2020 came around and to most people’s relief, is swiftly on its way out. What a year! Between Brexit debates; COVID-19 turning lives upside down; a greater emphasis on the climate crisis and Black Lives Matter; there was plenty to be filling our hearts with sadness and our heads with anxiety. And that’s on top of our general stresses of daily life.
As a massage therapist, I have the pleasure of meeting lots of interesting people and I get to build relationships with my regular clients who then trust me with their chronic pains and injuries. I have seen an interesting trend in the past year, where I have noticed more relapses of older injuries and what were manageable minor niggles have turned into more significant issues. I blame a lot of this on the stresses the last 6-months has brought us; mainly the increased mental strain; the adoption of poor postures for those working at home; increased family pressures and other worries about the future.
In this month’s article, I would like to share some advice I give my clients, which is particularly relevant for this time of year to help reduce stress and hopefully keep your discomfort at bay:
Reminder: Be gentle with yourself and others. Set yourself realistic goals in whatever that may be. And if those goals are reached, then amazing. But if they aren’t, then just know that there will always be tomorrow and that you’ve done an amazing thing to get through another day in these crazy times. Likewise, if someone has not met your expectations, breathe, take a step back, and think perhaps whether they’re having a difficult day, week, month too. Kindness begins with the understanding that we all struggle.
Mindfulness to get us through the next few months. It can seem quite cheesy and old news to some as mindfulness comes up quite often; but trust me, it can really help. There are many video tutorials or articles on the internet, one of which may stand out to you. My go to is “breathe work” and I use this a lot with my clients, as well as for myself.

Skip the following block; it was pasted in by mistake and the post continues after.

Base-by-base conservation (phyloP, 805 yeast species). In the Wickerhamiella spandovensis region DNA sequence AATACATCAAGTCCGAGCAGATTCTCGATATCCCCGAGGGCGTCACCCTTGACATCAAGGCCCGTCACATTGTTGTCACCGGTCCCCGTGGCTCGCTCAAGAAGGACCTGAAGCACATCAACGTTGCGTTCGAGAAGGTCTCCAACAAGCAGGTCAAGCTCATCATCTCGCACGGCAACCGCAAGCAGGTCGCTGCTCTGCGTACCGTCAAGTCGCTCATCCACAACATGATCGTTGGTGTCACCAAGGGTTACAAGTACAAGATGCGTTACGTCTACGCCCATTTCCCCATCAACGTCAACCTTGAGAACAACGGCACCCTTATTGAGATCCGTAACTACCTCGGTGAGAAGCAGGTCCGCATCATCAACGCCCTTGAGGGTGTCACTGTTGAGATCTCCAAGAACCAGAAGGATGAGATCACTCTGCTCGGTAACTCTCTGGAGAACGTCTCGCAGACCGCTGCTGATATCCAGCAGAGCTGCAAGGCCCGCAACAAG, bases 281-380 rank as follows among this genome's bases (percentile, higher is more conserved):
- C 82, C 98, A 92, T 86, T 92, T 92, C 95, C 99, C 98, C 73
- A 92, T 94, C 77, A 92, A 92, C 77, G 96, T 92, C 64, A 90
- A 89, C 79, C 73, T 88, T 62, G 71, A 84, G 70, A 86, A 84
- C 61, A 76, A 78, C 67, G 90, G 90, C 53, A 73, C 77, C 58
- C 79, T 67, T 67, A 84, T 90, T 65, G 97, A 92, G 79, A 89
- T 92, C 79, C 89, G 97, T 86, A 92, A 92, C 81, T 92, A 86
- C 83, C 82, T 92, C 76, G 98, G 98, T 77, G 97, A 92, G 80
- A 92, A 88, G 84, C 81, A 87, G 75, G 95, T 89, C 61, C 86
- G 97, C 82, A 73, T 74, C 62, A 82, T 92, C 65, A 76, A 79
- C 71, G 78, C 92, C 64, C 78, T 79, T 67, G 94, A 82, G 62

Keeping SAD (Seasonal affective disorder) at bay. Are you familiar with SAD? If not, then check out the NHS website for more information (or our last Merrow Pages article!). If you feel as if your mood is low in winter, then you might be suffering from SAD. A few tips to help are:
- Sunlight! Get as much natural sunlight as you can; make your home as light and airy as possible; sit near a window when indoors.
- Eat a healthy balanced diet and exercise regularly.
- Consult your doctor who might suggest cognitive behavioural therapy, antidepressants or light therapy.
Keep exercising and releasing those endorphins. Whether you started a couch to 5K programme; joined Joe Wicks or have gained enough confidence to go back to the gym, then keep at it! If none of them work for you then wrap up warm and keep taking nice strolls despite the rain (think of that nice cuppa when you get back into the warm). If all else fails, then put on a bit of music and dance like no one is watching! You might feel silly, but I bet you’ll end up laughing!
Lastly, relationships over money. Times are tight and Christmas in normal circumstances is full of extra costs. Perhaps this year we can focus on something different? Not only does buying fewer “things” help reduce the carbon footprint, it also takes pressure off last minute panic buying or the stress over whether Aunt Norma will like the coasters you bought her (She would have preferred a massage I’m sure…) .Not being able to sit in the same room as relatives or friends or going as far as hugging is a sad reality, and it hurts. If we used that head space to come up with some creative way to reconnect with those around us, then could our relationships bring us warmth until we can resume close contact once again? I’m sure we can, at least for now.
I would like to conclude by wishing you all the very best this Christmas and as we reflect on 2020, let’s make kindness our biggest gift to each other this year. 2020 has been like no other year in any of our lifetimes – I’m so looking forward to 2021!